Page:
If a user submits a firm order, the ILEC completes the provisioning phase where it constructs the collocation space and tracks the progress of completing the project. Once construction of the space is complete, the user visits the CO to inspect the space. If satisfactory, the user accepts the space and billing begins. If necessary, reconciliation occurs where billing is adjusted to reflect the true environment, which may result if the physical characteristics of the CO collocation space differ significantly from assumptions made during the response process.
II. User Login and Administration
When users access the website, they are directed to a login screen, as shown in
As shown in
As shown in
The collocation application type is shown as “PA,” indicating that a collocation application is a physical application. All of the applications listed in
A physical application (PA) is one in which the user's equipment is in a caged environment. Generally, equipment may be located in a caged or cageless environment. In a caged environment, all of the user's equipment is located in a secure room or cage with access available only by key or code. In a cageless environment, the user's equipment is located in a common area open to all other users and ILEC personnel. A virtual application (VA) is one in which the user's equipment is in a cageless environment. The user is not allowed physical access to the equipment in a VA, and the equipment is maintained by the ILEC.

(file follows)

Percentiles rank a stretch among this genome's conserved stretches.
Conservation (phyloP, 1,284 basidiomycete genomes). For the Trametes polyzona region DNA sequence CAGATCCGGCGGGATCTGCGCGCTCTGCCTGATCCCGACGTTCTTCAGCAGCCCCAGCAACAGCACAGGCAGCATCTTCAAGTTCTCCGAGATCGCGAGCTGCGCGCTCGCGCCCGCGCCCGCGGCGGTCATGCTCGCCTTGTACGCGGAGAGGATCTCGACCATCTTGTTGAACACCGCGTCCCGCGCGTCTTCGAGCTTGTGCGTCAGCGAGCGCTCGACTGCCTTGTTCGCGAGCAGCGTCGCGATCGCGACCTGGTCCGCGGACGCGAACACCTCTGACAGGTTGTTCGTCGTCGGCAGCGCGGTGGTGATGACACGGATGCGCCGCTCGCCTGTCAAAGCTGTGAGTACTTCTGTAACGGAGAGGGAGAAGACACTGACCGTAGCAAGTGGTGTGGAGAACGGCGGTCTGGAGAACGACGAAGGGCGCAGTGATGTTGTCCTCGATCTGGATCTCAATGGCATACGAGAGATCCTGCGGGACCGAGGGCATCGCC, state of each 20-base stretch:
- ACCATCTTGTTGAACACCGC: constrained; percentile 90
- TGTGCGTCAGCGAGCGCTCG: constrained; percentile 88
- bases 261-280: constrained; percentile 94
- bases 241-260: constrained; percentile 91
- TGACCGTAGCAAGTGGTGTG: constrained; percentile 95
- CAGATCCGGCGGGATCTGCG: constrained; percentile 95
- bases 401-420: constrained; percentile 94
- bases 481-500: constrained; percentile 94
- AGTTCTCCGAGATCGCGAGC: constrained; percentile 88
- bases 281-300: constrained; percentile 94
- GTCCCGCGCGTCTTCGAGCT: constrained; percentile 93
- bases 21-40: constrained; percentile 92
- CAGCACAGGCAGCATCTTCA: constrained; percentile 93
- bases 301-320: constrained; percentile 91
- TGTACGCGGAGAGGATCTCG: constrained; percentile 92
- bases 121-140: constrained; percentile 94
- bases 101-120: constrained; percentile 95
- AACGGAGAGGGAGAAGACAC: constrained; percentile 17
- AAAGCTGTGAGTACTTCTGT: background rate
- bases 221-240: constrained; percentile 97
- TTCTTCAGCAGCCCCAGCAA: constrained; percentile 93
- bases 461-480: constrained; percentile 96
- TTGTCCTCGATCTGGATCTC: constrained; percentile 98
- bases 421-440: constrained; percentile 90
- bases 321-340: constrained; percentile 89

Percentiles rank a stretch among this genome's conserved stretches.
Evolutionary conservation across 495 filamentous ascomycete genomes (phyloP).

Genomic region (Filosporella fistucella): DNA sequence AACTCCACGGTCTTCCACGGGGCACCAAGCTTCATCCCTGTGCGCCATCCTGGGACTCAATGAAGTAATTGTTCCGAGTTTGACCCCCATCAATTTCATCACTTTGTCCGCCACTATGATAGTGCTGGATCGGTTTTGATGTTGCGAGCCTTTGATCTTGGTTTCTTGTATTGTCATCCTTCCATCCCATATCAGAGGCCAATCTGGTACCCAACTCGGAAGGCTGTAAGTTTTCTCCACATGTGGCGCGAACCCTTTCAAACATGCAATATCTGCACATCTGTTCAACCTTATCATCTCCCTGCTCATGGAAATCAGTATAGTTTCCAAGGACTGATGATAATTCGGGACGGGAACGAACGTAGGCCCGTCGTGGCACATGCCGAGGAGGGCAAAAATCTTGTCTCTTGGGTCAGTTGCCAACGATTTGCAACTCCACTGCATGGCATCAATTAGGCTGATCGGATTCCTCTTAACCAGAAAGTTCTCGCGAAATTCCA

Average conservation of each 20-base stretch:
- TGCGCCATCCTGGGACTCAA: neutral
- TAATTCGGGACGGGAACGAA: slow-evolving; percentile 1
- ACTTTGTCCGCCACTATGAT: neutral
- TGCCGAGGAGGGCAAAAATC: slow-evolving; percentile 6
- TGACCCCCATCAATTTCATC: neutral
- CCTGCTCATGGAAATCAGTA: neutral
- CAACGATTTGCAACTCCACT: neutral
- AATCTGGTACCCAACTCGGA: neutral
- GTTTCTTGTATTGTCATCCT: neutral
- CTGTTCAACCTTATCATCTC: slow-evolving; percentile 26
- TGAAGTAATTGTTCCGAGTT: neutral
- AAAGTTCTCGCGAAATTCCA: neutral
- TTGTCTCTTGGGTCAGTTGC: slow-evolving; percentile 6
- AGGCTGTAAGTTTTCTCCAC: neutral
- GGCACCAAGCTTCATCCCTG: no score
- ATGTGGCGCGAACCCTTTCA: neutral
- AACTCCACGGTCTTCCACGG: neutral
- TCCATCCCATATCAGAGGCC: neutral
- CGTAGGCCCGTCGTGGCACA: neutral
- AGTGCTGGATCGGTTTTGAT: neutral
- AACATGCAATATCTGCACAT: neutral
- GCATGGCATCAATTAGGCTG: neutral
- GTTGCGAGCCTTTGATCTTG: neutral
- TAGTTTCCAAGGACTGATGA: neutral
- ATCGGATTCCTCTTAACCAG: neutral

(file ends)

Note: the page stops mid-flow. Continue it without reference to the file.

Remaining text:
“C11” represents the company code, or Access Carrier Name Abbreviation (ACNA), that is assigned by Telcordia™ to the particular CLEC or company, such as AT&T®, Sprint®, etc. The application number and version are indicated by “103-01.” In an exemplary embodiment, a company's first collocation application is assigned the number “100,” the next application is assigned “101,” and so on. The initial version of an application is assigned “01” and as revisions are made, new version numbers (“02,” “03,” and so on) are assigned.